COP26 agreement fails key climate tests but there is hope to salvage summit’s legacy, says Green Party


14 November 2021

COP26 has failed to deliver action either at the scale, or with the urgency needed to curb the worst impacts of climate change, the Green Party has said. 

As the final agreement was passed this evening the Green Party expressed deep regret that the conference had failed in its primary objective of getting the world on track to limit temperature rise to 1.5C. In spite of the huge energy from activists in Glasgow and appetite for change from communities worldwide, the final agreement clearly fails to meet the five tests the Green Party had set. [1]

Green Party co-leader Adrian Ramsay said: 

“This agreement has failed to get us on track to 1.5C, the primary aim of this summit, and is woefully short on providing support to the Global South, protecting future generations or safeguarding the natural world. 

“While the deal for the first time acknowledges the central role of fossil fuels as causing the climate crisis, and the loss and damage agenda is finally being taken seriously, like so many others who have campaigned so long for climate justice, we are left with a sense of grief and anxiety about what has been agreed overall.

“Our five tests were designed to highlight the absolute essentials we needed to see from this agreement and unfortunately they have simply not been delivered: every test has been failed.”

How has the COP26 agreement failed the Green Party’s five tests?

1    It is unacceptable that the agreement has failed to outlaw offsetting as part of the measurement of carbon reporting from governments and industries. We deplore the fact that it is now possible for countries to offload the heavy lifting of CO2 reductions onto other countries or to gain ‘carbon credit’ via initiatives like tree planting as an alternative to real cuts in emissions. This could lead to high-emitting countries, companies and individuals exploiting the environments of low-income countries in a way that is the precise opposite of climate justice.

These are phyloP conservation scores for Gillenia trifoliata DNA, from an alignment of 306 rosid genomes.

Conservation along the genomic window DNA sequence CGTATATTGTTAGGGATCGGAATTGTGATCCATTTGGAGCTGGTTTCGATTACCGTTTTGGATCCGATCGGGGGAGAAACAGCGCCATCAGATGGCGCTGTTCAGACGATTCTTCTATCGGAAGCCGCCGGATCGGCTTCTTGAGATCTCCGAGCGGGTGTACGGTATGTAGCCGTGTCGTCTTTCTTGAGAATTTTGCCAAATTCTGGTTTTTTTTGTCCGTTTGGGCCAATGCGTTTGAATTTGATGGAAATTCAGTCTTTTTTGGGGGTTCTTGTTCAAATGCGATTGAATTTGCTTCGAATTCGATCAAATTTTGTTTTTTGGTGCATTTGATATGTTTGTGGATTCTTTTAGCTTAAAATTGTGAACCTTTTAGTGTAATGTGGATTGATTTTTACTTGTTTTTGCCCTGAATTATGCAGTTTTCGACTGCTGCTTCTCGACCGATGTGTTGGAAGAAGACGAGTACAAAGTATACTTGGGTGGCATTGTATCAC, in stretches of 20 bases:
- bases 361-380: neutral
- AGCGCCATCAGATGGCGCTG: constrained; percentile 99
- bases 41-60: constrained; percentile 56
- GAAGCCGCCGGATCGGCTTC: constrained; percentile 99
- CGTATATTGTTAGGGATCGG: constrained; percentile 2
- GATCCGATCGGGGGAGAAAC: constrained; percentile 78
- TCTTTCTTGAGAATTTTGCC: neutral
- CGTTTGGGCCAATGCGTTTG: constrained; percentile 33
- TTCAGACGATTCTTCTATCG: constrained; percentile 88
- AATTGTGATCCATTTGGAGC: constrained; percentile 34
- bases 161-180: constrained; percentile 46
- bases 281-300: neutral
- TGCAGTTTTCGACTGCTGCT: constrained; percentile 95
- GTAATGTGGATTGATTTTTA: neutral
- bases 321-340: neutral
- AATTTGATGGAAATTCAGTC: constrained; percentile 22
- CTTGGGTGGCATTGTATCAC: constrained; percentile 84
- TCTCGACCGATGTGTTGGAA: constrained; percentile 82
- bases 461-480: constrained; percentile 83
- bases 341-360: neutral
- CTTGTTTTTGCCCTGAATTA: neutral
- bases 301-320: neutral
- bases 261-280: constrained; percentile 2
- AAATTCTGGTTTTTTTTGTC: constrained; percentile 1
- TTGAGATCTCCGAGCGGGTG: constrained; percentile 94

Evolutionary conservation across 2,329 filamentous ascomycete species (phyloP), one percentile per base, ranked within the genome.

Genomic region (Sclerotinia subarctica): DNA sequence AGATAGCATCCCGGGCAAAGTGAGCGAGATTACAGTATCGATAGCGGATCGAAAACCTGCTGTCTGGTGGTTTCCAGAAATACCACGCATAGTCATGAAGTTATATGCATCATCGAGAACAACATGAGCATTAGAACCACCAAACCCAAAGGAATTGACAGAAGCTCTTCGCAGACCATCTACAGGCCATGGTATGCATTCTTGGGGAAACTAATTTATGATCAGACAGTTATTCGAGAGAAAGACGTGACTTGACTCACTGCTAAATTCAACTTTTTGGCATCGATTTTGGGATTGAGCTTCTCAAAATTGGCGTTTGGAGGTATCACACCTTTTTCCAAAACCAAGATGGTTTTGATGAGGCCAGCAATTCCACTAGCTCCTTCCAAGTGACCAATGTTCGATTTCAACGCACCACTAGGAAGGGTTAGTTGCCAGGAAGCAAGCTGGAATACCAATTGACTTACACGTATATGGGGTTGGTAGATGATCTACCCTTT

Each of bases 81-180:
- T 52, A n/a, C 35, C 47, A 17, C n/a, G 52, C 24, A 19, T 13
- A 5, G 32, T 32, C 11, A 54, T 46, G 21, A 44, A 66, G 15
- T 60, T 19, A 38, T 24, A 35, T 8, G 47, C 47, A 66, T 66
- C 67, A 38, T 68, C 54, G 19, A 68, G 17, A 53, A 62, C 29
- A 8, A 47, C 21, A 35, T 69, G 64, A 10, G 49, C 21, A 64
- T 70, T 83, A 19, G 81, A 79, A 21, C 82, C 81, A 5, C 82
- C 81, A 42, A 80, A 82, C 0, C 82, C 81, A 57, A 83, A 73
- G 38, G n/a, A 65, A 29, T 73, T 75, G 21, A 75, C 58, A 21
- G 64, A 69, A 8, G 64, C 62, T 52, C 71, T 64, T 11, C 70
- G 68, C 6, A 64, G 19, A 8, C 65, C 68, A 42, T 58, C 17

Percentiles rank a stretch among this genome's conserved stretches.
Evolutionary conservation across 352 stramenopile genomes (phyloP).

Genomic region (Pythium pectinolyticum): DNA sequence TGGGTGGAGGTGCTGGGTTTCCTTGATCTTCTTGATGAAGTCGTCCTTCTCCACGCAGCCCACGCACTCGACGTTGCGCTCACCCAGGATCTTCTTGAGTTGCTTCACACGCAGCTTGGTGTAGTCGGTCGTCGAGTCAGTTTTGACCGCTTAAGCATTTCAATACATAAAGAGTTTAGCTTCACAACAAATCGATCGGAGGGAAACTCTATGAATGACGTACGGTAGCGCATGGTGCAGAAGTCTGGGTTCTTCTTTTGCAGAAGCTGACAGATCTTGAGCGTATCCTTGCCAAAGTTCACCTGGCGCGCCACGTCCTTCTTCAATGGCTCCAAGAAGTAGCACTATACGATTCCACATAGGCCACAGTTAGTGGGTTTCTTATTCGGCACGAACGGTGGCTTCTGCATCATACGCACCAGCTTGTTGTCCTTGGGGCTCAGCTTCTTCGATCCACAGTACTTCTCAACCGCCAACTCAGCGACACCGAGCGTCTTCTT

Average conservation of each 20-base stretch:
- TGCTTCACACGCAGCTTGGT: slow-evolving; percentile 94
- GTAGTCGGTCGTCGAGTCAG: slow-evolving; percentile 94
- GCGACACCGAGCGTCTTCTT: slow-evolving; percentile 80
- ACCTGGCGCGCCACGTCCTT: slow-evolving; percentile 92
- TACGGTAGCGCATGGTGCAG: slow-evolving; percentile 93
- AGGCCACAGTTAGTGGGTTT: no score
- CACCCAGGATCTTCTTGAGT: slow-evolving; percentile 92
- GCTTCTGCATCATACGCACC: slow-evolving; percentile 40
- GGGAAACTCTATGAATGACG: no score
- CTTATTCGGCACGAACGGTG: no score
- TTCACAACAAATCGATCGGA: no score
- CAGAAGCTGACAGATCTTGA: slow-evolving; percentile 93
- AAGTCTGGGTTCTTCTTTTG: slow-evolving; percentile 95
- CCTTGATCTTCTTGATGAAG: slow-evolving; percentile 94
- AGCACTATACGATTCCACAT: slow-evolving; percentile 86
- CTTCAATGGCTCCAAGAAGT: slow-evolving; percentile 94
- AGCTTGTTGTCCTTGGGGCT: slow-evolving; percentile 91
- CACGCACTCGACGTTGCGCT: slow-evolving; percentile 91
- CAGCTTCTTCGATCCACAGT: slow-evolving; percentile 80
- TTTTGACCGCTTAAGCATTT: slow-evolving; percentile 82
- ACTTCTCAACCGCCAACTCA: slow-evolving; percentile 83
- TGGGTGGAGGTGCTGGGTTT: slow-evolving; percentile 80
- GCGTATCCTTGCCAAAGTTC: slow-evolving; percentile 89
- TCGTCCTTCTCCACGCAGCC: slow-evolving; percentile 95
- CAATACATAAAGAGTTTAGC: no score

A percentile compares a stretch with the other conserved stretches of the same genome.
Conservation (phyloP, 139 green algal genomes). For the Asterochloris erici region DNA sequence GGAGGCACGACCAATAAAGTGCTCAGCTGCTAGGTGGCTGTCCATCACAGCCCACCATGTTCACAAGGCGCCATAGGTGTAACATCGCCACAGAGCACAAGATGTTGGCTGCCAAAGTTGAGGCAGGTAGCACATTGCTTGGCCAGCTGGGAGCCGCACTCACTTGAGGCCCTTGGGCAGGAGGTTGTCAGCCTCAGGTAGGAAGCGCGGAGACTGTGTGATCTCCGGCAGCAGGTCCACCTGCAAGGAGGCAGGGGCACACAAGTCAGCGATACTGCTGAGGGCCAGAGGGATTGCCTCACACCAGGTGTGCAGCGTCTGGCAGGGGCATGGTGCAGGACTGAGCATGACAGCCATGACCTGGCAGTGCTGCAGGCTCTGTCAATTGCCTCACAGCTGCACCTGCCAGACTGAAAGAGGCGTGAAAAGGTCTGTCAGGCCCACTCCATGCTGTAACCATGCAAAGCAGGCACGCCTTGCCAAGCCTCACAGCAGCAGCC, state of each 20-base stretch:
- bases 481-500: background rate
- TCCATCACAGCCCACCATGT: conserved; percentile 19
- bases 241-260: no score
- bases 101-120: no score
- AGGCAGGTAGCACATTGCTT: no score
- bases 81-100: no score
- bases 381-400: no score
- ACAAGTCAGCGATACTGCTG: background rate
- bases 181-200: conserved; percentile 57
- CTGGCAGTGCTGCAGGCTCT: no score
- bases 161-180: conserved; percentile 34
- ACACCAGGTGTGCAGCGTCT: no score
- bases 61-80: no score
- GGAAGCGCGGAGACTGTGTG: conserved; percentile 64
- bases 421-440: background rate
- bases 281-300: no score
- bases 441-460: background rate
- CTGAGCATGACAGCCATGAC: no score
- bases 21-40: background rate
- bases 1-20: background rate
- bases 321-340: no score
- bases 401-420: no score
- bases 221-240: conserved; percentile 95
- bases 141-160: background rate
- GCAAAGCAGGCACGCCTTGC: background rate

2    While the deal recognises the importance of loss and damage, negotiators have only taken the first steps towards an agreement at a time when countries are  already being devastated and lives being lost because of the impact of the climate crisis. There is still no money on the table and no clarity around the need for countries to pay reparations for past damage. It is deeply unfair that money will be transferred in the form of loans rather than grants for countries that are already over-burdened with debt.

3    While the core demand to reduce the global use of fossil fuels has been kept in the text, a last minute change to ‘phase down’ rather than phase out coal is a dangerous dilution that puts 1.5 further beyond reach. There is no such thing as an efficient fossil fuel subsidy and abatement for coal is a loophole that only serves to extend the life of this most polluting form of energy.

4    The agreement fails to compel countries to introduce carbon pricing to make polluters payfor the impact of their emissions. Yet again we see an agreement strong on pledges and promises but vacuous when it comes to policy tools.

5    Given the weakness of this agreement, an annual  check in on nationally determined contributionsis essential. Our test required annual checks based on scientifically verifiable evidence. This agreement lacks the sense of urgency around action this decade and without scientific monitoring or enforcement could become as worthless as the paper it is written on.

Ramsay went on to say: “Although this is a colossal disappointment and a wasted opportunity, we’re adamant that the legacy of this COP doesn’t need to be failure. 

“This generation of politicians is failing us, but we are determined that the amazing energy shown by youth activists, indigenous people and citizens from around the world will not be betrayed.  

“As Greens we have been at the forefront of the struggle for climate justice for decades, and we will continue to be the political voice in that struggle as it continues.” 




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